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Thoughts about the relationships between transport and the urban area it serves

WPC Names: Pullman

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via Photo Challenge: Names

NRM York: Pullman 5669

Pullman is a brand name that once exercised considerable power. In the application used in the photo it was used by Britain’s nationalised railway to indicate the highest standard of luxury. Trains carrying this brand had better quality seating, more space per passenger and at seat service for refreshments and full meals, with high quality china and silverware. The now privatised railway companies tend not to emulate this type of service, and stress their own brand names. There are also many companies across the world that now operate trains that are equivalent to cruise ships, not really so much about transportation as providing a luxury experience for a very limited high end market. In Britain, Pullman trains ran on regular schedules and charged a premium fare but were still affordable. For instance, even a student I was able to take the Bristol Pullman from London to go visit friends we had met on holiday. I can still remember the huge toasted tea cakes served warm by friendly waiters.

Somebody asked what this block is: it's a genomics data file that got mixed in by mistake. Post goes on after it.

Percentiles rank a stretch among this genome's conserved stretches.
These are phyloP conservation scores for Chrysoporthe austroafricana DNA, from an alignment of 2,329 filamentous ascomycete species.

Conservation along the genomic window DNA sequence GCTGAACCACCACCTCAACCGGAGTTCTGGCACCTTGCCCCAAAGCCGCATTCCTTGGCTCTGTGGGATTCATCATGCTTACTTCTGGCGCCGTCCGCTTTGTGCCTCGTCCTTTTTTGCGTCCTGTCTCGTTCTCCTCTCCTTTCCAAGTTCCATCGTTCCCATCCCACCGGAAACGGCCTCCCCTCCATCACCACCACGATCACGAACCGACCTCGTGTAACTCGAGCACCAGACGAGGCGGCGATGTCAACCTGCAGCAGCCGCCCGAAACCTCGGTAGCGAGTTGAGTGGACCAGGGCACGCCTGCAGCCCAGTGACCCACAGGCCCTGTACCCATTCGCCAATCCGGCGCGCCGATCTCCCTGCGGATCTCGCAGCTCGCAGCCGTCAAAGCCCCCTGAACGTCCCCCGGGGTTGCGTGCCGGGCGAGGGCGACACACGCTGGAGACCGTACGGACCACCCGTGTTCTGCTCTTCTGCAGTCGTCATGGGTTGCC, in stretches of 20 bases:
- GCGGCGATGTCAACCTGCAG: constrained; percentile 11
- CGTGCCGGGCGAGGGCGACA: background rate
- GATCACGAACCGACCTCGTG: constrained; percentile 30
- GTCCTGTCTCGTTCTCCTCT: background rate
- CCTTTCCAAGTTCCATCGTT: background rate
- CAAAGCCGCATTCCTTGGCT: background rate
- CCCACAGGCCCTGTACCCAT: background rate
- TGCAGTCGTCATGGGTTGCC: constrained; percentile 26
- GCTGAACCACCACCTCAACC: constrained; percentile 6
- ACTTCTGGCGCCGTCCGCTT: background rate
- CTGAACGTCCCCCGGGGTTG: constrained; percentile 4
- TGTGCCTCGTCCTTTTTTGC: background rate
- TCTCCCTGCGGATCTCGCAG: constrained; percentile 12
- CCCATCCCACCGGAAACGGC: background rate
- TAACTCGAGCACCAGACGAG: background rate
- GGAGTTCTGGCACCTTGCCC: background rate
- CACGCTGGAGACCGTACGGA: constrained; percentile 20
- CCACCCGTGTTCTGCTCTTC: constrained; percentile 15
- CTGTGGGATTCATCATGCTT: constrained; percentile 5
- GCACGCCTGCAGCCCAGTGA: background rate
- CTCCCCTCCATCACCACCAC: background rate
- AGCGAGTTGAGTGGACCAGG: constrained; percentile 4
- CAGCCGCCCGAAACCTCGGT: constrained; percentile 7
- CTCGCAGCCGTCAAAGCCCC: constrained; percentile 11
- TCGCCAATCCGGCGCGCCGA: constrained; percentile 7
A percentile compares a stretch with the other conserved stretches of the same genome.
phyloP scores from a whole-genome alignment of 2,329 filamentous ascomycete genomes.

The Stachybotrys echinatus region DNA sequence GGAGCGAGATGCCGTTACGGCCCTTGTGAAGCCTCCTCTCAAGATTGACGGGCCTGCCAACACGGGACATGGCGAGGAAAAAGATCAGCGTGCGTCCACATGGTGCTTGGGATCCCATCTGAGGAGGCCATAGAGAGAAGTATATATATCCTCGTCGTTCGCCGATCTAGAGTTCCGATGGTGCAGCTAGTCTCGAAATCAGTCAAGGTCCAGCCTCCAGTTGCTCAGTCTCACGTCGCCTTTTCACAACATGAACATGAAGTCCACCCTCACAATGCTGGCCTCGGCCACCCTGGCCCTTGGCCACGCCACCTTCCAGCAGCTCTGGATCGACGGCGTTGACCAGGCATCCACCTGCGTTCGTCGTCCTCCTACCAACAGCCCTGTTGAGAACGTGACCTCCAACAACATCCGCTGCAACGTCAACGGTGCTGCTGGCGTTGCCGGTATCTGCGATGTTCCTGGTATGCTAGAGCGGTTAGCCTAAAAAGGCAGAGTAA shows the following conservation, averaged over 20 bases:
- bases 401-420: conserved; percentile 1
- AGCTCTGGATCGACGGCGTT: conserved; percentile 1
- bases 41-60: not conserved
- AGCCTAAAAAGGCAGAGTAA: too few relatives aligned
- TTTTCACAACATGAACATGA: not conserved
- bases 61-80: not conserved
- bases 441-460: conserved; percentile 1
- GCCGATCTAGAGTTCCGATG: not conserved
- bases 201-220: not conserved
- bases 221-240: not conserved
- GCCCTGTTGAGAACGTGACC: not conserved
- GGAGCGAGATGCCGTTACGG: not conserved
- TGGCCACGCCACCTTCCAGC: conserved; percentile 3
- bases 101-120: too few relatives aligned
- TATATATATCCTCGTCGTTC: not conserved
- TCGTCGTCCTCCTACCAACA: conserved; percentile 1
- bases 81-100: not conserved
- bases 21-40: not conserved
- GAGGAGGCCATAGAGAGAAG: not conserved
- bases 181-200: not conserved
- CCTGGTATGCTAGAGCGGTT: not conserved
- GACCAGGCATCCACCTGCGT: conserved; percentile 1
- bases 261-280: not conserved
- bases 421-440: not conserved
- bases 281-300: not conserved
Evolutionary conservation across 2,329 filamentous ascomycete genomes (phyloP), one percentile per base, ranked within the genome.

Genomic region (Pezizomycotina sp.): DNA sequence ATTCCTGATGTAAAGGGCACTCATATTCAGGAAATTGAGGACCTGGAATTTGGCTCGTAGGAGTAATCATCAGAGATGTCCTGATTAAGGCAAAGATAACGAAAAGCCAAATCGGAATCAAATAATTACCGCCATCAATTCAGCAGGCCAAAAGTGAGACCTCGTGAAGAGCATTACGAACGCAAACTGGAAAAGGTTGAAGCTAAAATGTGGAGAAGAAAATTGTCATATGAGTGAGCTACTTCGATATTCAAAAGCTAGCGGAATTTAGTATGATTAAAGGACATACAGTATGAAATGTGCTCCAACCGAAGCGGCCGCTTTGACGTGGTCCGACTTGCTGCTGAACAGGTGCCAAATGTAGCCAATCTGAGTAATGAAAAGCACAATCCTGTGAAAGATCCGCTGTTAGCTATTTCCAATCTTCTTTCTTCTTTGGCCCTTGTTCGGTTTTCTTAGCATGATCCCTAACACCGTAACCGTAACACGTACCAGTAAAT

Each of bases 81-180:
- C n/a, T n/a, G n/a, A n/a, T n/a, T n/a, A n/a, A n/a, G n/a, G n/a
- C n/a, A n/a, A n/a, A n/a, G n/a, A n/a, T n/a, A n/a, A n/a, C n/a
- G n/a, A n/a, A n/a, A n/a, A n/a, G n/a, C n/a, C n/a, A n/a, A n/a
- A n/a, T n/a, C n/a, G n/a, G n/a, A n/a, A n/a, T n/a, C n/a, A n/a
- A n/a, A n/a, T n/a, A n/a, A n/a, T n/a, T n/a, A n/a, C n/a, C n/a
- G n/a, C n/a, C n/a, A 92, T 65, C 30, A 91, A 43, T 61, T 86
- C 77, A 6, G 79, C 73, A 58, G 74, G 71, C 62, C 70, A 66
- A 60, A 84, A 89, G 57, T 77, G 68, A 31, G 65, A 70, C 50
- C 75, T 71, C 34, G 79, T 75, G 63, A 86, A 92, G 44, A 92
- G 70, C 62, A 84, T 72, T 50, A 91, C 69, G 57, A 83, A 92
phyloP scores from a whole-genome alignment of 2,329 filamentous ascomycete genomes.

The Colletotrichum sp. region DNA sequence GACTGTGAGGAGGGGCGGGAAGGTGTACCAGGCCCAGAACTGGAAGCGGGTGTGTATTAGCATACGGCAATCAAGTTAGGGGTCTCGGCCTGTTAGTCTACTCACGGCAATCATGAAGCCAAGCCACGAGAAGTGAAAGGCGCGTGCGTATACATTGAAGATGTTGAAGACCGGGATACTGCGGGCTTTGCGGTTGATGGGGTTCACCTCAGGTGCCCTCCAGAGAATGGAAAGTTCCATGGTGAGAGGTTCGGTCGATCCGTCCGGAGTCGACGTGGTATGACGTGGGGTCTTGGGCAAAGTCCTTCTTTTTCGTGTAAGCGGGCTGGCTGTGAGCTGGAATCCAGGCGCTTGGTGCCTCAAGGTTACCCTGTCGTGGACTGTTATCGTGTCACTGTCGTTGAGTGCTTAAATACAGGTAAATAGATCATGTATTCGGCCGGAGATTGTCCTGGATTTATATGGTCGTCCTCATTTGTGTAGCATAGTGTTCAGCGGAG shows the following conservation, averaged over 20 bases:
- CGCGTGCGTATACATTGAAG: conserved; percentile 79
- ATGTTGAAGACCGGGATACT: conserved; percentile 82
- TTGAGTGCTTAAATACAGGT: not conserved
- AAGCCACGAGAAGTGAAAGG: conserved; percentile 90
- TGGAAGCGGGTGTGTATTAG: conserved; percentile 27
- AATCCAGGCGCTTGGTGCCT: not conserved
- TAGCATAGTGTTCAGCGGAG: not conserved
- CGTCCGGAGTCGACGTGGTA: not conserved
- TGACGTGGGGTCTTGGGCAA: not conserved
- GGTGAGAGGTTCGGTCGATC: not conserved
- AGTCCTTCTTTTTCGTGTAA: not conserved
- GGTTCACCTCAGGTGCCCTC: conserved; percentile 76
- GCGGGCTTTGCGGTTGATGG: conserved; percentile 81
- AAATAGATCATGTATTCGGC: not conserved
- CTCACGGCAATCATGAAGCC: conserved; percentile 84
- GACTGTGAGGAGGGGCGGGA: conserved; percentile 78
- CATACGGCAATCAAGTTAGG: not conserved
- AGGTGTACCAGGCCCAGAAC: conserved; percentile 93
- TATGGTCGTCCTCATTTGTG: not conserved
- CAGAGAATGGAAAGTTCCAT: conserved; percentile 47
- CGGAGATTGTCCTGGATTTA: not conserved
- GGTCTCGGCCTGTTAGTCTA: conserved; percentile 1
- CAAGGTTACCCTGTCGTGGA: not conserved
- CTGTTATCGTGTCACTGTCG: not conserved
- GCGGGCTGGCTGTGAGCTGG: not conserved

Pullman started in the United States in the early days or railways which initially were known for their spartan accommodations, even for very long distance trips.  Initially Pullman cars were added to existing trains – and this method was also continued by British Railways – although they were not in the Sleeping Car business there. Indeed in Europe that became the speciality of CIWL –  who operated trains like the Orient Express.

In Britain it was also possible to find the Pullman car by its livery – dark chocolate and cream. This changed with the introduction of the Blue Pullmans, which marked a distinct change in style and design. Traditionally blue was not favoured for most railway applications as it was a colour known to fade readily, but improved paint technology meant that the colour could be used economically, and as an indication of modernity and difference from past practice. There were also blue locomotives and passenger trains for electrification schemes, and blue was then adopted for all BR trains when the brands BritishRail and InterCity were adopted as part of the modernisation scheme.

After these trains were withdrawn in the early 1970s, BR stopped using Pullman as a brand altogether.

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Written by Stephen Rees

January 6, 2017 at 12:41 pm

Posted in photography, Transportation

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